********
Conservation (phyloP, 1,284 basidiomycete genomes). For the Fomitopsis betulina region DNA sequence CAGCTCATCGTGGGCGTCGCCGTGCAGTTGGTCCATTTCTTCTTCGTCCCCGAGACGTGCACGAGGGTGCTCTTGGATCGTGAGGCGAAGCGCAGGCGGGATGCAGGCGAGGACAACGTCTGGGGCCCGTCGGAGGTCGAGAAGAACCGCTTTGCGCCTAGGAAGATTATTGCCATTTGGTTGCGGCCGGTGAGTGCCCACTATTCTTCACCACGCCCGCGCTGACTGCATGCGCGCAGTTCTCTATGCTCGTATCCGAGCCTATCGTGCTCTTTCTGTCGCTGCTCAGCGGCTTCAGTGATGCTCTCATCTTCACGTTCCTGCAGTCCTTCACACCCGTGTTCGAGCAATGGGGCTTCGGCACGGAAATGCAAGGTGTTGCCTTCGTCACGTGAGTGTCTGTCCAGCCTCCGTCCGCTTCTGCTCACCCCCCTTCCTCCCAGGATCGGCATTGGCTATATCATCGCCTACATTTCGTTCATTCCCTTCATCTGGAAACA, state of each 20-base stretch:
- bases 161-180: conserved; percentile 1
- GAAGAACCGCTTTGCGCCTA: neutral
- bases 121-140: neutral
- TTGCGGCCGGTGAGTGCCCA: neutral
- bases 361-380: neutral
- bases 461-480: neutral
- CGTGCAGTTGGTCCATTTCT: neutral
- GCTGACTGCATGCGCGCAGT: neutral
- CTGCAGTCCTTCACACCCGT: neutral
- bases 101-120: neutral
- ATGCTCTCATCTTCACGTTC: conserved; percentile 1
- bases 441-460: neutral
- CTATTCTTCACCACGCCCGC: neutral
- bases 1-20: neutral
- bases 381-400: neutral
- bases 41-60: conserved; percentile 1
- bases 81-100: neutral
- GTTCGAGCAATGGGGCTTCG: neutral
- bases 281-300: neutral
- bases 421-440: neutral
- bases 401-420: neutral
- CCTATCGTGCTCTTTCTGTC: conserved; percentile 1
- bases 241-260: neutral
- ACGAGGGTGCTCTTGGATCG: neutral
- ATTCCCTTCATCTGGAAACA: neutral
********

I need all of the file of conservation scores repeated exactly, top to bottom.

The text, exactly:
Conservation (phyloP, 1,284 basidiomycete genomes). For the Fomitopsis betulina region DNA sequence CAGCTCATCGTGGGCGTCGCCGTGCAGTTGGTCCATTTCTTCTTCGTCCCCGAGACGTGCACGAGGGTGCTCTTGGATCGTGAGGCGAAGCGCAGGCGGGATGCAGGCGAGGACAACGTCTGGGGCCCGTCGGAGGTCGAGAAGAACCGCTTTGCGCCTAGGAAGATTATTGCCATTTGGTTGCGGCCGGTGAGTGCCCACTATTCTTCACCACGCCCGCGCTGACTGCATGCGCGCAGTTCTCTATGCTCGTATCCGAGCCTATCGTGCTCTTTCTGTCGCTGCTCAGCGGCTTCAGTGATGCTCTCATCTTCACGTTCCTGCAGTCCTTCACACCCGTGTTCGAGCAATGGGGCTTCGGCACGGAAATGCAAGGTGTTGCCTTCGTCACGTGAGTGTCTGTCCAGCCTCCGTCCGCTTCTGCTCACCCCCCTTCCTCCCAGGATCGGCATTGGCTATATCATCGCCTACATTTCGTTCATTCCCTTCATCTGGAAACA, state of each 20-base stretch:
- bases 161-180: conserved; percentile 1
- GAAGAACCGCTTTGCGCCTA: neutral
- bases 121-140: neutral
- TTGCGGCCGGTGAGTGCCCA: neutral
- bases 361-380: neutral
- bases 461-480: neutral
- CGTGCAGTTGGTCCATTTCT: neutral
- GCTGACTGCATGCGCGCAGT: neutral
- CTGCAGTCCTTCACACCCGT: neutral
- bases 101-120: neutral
- ATGCTCTCATCTTCACGTTC: conserved; percentile 1
- bases 441-460: neutral
- CTATTCTTCACCACGCCCGC: neutral
- bases 1-20: neutral
- bases 381-400: neutral
- bases 41-60: conserved; percentile 1
- bases 81-100: neutral
- GTTCGAGCAATGGGGCTTCG: neutral
- bases 281-300: neutral
- bases 421-440: neutral
- bases 401-420: neutral
- CCTATCGTGCTCTTTCTGTC: conserved; percentile 1
- bases 241-260: neutral
- ACGAGGGTGCTCTTGGATCG: neutral
- ATTCCCTTCATCTGGAAACA: neutral